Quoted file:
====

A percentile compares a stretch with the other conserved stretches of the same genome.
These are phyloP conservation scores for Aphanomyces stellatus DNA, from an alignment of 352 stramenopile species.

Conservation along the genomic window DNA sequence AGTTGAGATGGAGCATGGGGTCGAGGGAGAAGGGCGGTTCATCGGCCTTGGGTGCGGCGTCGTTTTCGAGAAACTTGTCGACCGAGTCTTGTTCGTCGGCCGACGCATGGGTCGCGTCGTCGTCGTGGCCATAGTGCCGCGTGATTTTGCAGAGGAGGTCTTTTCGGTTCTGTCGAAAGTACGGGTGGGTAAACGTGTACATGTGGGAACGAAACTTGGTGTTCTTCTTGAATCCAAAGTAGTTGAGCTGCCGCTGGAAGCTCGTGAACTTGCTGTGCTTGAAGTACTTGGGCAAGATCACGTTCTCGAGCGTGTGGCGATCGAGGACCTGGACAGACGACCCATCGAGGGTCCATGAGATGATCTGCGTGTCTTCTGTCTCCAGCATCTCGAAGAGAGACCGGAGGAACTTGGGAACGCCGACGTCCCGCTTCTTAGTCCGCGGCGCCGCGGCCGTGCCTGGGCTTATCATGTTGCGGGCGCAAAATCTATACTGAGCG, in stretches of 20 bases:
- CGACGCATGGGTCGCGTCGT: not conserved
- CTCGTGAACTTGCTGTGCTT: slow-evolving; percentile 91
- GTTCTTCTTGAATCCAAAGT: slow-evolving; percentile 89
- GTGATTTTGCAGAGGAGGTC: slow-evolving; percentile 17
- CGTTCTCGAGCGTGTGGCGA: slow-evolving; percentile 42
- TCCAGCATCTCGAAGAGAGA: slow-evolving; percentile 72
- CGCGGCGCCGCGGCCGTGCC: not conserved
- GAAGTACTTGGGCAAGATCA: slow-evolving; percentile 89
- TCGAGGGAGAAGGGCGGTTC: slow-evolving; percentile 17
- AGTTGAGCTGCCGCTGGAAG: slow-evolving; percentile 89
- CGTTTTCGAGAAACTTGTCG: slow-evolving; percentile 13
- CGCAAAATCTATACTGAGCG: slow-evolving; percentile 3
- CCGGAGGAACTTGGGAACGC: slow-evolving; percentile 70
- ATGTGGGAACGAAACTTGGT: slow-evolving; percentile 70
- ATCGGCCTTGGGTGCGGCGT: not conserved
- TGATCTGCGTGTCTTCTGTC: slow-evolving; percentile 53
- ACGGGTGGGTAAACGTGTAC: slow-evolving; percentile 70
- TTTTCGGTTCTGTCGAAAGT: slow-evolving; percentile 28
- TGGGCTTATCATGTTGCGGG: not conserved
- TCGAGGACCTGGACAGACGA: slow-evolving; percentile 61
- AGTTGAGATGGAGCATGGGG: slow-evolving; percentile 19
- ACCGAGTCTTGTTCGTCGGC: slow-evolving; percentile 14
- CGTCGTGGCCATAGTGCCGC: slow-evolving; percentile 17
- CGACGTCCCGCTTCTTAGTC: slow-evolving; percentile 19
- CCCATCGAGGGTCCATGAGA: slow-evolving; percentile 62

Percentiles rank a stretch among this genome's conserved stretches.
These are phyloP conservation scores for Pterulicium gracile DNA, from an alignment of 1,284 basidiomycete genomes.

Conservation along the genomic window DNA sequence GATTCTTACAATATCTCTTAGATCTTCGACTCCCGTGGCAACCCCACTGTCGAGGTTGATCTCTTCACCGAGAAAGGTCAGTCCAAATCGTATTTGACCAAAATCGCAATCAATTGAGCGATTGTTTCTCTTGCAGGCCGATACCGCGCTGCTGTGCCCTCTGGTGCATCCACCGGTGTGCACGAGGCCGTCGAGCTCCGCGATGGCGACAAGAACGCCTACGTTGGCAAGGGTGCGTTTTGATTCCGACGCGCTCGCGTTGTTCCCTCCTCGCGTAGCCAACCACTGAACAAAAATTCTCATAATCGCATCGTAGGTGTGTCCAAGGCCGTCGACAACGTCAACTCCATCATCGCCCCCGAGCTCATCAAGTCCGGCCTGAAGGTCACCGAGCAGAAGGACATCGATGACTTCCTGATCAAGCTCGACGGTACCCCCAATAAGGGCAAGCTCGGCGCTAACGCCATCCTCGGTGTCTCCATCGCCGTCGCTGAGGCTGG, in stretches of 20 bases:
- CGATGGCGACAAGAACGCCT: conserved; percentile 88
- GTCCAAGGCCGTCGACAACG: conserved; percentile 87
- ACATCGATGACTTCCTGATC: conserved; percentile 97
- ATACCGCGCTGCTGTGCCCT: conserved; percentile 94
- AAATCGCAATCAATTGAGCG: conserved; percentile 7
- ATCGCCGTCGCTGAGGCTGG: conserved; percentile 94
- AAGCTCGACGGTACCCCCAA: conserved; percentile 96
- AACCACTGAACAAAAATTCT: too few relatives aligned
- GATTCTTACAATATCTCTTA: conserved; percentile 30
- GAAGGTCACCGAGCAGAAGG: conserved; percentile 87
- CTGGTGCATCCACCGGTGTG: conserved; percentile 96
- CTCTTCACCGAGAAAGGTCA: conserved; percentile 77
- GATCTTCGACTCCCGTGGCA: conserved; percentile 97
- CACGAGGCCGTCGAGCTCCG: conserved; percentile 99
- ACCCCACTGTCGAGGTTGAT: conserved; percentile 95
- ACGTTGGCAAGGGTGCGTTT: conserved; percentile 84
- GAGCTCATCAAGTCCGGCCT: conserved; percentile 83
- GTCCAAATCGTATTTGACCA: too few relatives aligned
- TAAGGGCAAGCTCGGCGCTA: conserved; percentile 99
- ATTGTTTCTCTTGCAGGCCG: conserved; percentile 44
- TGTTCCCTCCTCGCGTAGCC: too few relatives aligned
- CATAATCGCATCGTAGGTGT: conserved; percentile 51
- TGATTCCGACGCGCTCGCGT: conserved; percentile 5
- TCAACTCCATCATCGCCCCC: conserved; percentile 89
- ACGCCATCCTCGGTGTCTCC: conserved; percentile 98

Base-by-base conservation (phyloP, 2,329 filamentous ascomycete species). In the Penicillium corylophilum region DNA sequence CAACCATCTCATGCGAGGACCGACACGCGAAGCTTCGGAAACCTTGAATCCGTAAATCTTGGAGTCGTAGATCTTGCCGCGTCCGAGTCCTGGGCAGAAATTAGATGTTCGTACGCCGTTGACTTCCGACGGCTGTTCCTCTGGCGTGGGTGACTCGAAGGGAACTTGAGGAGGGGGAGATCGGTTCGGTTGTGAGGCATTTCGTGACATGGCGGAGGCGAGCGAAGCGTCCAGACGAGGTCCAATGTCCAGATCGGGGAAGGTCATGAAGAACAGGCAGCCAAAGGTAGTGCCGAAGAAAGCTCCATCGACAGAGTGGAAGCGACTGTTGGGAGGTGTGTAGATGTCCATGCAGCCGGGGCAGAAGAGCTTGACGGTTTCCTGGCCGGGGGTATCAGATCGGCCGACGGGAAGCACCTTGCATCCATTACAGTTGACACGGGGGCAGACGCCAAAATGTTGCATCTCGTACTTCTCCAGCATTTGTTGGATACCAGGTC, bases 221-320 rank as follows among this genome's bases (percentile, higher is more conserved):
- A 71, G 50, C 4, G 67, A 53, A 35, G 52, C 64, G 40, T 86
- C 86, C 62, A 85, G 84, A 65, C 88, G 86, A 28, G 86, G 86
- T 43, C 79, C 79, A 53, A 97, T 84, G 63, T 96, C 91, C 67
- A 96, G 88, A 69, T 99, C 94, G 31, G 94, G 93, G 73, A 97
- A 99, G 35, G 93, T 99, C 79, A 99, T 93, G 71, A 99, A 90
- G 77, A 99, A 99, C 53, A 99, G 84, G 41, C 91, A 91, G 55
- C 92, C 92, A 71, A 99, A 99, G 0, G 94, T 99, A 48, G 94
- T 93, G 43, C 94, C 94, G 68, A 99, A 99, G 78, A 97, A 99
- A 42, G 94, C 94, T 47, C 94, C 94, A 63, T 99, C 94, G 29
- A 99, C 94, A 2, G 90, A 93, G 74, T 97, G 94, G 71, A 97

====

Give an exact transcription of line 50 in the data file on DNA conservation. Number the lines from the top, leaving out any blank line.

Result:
- TAAGGGCAAGCTCGGCGCTA: conserved; percentile 99